Instructor: Tony Filipovitch, 106e Morris Hall, 389-5033,
388-2264 (home), TONY@VAX1.Mankato.MSUS.edu
Office Hours: M-R 10-1 & M 1-2 (or any other time by appointment--see me first)
PAGE, G. & C. PATTON (1991) Quick Answers to Quantitative Problems. Boston: Academic Press, Inc. recommended reading--and just a handy book to have on your bookshelf
I assume that you have, through coursework or practical experience, the equivalent of the undergraduate methods sequence--URSI 301 Field Methodology and URSI 403 Urban Research Methods. These courses teach the elements of Theory Construction, Experimental Design, Database Design, and Statistics. They also teach the use of e-mail. Click on the highlighted terms for lists of review items. If you are not comfortable with your mastery of any of these topics, supplementary "catch up" sessions can be arranged. Look at a QRM chart.
Urban Analytical Tools is designed to provide an introduction
to applied quantitative analysis for students who are preparing
for a professional career in local government.
By the end of the course, you should be able to:
Each week will be devoted to a different topic. Discussions of each topic are available on the Web (use the hotlinks from the Course Calendar). Classtime will be used to clarify any confusion, to practice applications, and to discuss interpretations of results. Most of the topics will use spreadsheet software.
You will submit weekly memos interpretting an application of each week's topic. The memos should follow the format described in URSI Style Sheets. The body of the memo should be 1-2 pages, although there may be attachments. Memos should be sent to me on e-mail (remember to send all files as TEXT files).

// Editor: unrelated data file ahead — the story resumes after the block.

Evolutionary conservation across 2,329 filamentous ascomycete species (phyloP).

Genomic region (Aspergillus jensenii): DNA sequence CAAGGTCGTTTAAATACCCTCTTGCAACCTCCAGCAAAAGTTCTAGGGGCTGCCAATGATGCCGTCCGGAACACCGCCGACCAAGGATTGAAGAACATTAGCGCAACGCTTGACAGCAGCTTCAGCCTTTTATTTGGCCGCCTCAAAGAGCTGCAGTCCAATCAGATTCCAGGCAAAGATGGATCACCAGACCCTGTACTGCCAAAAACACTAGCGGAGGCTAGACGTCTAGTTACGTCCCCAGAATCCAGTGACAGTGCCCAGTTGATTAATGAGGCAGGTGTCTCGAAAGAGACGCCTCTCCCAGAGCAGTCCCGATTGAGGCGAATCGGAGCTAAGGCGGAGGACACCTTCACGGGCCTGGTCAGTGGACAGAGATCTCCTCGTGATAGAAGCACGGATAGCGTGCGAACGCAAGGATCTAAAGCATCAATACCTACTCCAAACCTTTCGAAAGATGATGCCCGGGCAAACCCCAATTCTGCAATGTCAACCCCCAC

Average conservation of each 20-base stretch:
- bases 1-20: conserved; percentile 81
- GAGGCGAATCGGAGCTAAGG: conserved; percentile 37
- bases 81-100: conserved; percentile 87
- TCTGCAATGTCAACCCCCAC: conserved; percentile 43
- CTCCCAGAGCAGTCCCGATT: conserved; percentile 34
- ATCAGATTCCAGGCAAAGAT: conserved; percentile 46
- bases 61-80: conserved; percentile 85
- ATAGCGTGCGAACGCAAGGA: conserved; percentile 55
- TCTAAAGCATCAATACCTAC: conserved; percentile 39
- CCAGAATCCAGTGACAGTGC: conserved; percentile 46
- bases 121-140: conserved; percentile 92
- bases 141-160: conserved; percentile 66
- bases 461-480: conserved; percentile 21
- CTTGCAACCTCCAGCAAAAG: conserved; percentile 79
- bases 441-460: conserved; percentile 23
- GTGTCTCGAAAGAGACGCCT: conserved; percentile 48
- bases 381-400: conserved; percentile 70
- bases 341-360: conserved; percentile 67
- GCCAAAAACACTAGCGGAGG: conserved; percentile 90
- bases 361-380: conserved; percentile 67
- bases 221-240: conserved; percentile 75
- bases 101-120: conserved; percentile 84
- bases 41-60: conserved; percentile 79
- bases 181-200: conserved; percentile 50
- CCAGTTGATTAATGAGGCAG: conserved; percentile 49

There will be no final test. Your grade will be based on your
10 memoes. Each memo is worth 10 pts. The final grade will be
based on a 90%/80%/... scale.
All memos must be turned in on time. Make-up memos will be allowed only if you contact me before noon of the day they are due. On the other hand, a memo may be revised as often as you wish prior to November 21. You may work together, but you must write your memos independently.
Sept. 19: Introduction (course objectives, e-mail & web navigation,
Institutional Review Board procedures)
Sept. 26: Review of Statistics & Database design
Upper Midwest Planning Conference (St. Cloud, MN)
Oct. 3: Benefit/Cost Analysis
Oct. 10: PERT
Oct. 17: Decision Models & Linear Programming
Oct. 24: Population Forecasting (Cohort Survival Method)
Oct. 31: Spatial Distribution Analysis
Nov. 7: Real Estate Pro Forma
Nov. 14: Tax-Increment Financing & Capital Improvement Programming
Nov. 21: Fiscal Impact Assessment
Nov. 28: Thanksgiving Holiday
Dec. 5: Labor Agreements
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